Frank R. Paul's illustration for Hugo Gernsbach's unreadable Ralph 124C41+
I’ve just started in on a Very Big Book by a Very Important Writer, and man, is it ever tough slogging.
It’s like trying to hack my way through a room filled with tofu armed with only a spoon.
The problem is that the VIW feels it is important that the reader knows all sorts of important background information before the story actually begins so that the actual plot, once it starts, will be easier to comprehend.
This is a bad habit VIW has developed in latter years. Some time back I began reading one of the author’s previous Very Big Books and was dismayed to the point of despair at all the background information I was being required to read through. In fact, I was on page 99 and decided that if things didn’t improve on the next page I was bailing out --
-- and luckily on page 100 the VIW finally introduced the main point of the book and the story kicked into high gear and it ended up being one of the best sci-fi novels I’ve ever read.
But pages 1 – 99 of that book coulda / shoulda been jettisoned, especially since they amounted to little more than roman a clef fan-fic of a Very Popular TV series.
All that stuff could have been omitted without harming the actual story. All the human characters were cardboard dolls who could have been easily replaced, distinguished from their pulp archetypes only by the stray extraneous supercilious detail.
The info dump is often important in very many novels and films; the necessity of explaining or better yet, demonstrating important information that makes the rest of the story comprehensible.
In detective stories the info dump usually occurs when the private eye is hired to solve a case and the client fills him and us in on all the basic particulars. In spy fiction the spy master calls in the super secret agent and hands them a dossier with all the crucial background information on the supervillain.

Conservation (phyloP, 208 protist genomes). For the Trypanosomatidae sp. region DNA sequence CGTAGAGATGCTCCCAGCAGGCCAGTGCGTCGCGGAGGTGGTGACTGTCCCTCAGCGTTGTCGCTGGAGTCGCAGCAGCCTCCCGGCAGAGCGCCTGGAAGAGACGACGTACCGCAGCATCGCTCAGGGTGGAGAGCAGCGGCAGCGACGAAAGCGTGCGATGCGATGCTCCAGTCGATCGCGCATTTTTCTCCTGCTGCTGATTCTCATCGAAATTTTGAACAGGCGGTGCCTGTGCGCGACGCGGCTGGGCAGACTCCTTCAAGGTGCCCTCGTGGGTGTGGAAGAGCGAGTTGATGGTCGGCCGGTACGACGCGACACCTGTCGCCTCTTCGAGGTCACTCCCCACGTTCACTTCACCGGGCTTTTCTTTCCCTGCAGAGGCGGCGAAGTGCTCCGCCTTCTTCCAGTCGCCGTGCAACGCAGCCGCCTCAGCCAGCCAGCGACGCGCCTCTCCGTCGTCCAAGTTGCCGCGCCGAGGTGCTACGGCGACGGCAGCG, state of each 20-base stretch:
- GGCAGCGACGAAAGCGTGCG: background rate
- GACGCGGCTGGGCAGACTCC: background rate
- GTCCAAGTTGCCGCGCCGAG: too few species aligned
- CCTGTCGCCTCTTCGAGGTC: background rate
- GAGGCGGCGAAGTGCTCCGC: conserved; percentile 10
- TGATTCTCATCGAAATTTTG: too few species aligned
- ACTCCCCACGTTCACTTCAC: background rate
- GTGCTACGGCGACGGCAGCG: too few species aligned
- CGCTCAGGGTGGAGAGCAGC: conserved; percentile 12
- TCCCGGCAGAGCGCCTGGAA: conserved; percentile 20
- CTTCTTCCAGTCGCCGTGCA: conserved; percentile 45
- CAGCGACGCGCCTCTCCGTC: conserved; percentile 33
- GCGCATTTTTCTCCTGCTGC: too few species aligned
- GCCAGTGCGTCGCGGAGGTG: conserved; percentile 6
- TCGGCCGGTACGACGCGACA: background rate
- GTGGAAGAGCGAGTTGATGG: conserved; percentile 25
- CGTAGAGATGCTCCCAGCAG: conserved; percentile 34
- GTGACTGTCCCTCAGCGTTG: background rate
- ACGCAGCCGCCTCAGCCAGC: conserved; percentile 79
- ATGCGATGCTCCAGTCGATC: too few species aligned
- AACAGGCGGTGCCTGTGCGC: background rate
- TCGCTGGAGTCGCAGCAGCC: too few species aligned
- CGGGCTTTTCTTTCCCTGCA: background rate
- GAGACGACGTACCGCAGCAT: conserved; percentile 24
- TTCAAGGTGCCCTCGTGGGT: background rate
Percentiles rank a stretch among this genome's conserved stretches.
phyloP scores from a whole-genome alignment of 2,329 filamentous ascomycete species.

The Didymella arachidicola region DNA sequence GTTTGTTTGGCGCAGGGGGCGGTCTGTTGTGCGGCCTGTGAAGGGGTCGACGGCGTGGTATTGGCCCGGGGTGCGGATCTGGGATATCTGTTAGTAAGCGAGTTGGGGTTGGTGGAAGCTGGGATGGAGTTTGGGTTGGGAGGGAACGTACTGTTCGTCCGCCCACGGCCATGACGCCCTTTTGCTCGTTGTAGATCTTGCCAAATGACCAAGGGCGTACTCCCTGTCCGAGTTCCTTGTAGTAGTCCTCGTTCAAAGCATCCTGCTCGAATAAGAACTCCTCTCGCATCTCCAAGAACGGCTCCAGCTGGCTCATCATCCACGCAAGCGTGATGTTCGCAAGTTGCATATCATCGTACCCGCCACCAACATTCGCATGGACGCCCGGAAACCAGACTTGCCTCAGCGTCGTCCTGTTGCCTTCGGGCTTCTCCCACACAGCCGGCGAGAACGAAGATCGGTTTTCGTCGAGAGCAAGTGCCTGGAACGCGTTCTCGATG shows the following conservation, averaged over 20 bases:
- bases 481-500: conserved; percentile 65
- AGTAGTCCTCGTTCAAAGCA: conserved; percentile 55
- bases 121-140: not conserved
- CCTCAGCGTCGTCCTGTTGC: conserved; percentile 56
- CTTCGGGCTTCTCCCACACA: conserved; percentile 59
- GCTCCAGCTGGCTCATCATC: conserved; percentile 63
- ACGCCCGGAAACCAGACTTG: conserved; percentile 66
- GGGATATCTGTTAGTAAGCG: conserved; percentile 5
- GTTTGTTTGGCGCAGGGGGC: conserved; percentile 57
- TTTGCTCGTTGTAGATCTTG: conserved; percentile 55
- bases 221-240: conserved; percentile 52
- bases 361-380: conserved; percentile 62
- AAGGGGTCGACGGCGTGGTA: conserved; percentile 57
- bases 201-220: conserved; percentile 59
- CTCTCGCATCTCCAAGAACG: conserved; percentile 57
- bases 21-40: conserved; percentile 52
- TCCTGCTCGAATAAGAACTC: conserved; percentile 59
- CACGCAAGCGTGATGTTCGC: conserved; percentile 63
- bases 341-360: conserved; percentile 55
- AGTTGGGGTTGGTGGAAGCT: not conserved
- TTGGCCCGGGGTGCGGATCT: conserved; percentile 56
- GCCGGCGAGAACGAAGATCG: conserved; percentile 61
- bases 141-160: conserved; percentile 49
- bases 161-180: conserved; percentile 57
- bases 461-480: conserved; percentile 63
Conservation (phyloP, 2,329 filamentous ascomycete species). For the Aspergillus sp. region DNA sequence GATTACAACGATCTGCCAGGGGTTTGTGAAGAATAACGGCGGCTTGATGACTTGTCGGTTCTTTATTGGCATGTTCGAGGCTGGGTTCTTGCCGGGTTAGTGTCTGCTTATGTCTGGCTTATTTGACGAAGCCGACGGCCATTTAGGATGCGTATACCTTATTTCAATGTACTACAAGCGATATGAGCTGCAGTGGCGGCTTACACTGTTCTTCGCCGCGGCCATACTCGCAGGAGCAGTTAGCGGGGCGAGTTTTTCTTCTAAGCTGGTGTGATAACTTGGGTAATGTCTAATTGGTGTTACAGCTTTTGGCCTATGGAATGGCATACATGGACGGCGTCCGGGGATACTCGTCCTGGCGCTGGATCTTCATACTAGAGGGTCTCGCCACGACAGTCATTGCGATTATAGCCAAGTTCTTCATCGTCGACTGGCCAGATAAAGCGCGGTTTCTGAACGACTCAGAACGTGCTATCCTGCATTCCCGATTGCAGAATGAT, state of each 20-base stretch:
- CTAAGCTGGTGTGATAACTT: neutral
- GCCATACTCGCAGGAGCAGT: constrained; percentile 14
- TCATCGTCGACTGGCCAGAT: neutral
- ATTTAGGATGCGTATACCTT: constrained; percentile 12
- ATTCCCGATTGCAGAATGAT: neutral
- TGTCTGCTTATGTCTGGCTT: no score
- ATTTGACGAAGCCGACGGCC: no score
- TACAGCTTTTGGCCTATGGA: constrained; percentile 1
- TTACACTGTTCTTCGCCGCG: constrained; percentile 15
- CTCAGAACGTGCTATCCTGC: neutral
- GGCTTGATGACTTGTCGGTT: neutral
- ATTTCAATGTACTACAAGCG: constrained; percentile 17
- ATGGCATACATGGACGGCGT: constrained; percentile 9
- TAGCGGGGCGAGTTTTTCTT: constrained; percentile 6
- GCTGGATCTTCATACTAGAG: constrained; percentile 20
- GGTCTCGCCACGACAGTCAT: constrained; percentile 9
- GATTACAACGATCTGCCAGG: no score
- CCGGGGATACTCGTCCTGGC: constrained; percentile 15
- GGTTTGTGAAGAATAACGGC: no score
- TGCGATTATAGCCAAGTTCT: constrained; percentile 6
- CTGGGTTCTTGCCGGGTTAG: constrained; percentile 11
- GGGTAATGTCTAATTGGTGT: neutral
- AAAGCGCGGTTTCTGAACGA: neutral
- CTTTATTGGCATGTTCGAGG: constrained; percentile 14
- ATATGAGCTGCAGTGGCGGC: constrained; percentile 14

Sci-fi and fantasy stories often have an additional hurdle: Contemporary or even recent (i.e., post industrial age) historical fiction does not need an elaborate explanation of the times / culture / infrastructure that supports their stories. We know how big cities function, so the private eye does not need to explain the working of the highway system or the interdependent symbiosis of automobile manufacturers / petroleum producers in order for us to understand how they drove from their crummy office downtown to the client’s elegant mansion uptown.
But make enough significant changes in the background, and leaping that knowledge hurdle becomes problematic.
There are different approaches to this.
Alfred Bester did it most baldly, literally starting off his classic novel The Stars My Destination (Tyger! Tyger! for you folks in the UK) with a historical essay on how the discovery of “jaunting” (teleportation by effort of mind alone) drastically changed the culture of humanity.
Noriyoshi Ohrai's cover interpretation of Alfred Bester’s novel for the Japanese edition. You’ll note the Japanese editor thoughtfully corrected William Blake’s spelling…
Bester got away with it because he’s a stylish, flamboyant writer and his essay was a rollicking word picture of an extravagant future with sly and hilarious observations.
It was entertaining, and as such no spoonful of sugar was needed to make it go down easier.
Mark Hollmann and Greg Kotis of Urine Town took the same approach with “Too Much Exposition”, a meta-fiction number that not only acknowledges it’s a standard trope in a Broadway musical, but also cheerfully admits the entire premise of the production is ridiculous!
That trick doesn’t work for everyone, however, and far far FAR too many sci-fi novels begin with a scene (read “lecture”) where too many characters are introduced much too quickly and much too blandly (no matter how much eccentric fringe is hung on them) with no purpose except to discuss amongst themselves the radical changes in human society that occurred since atomic toilets were installed a generation before.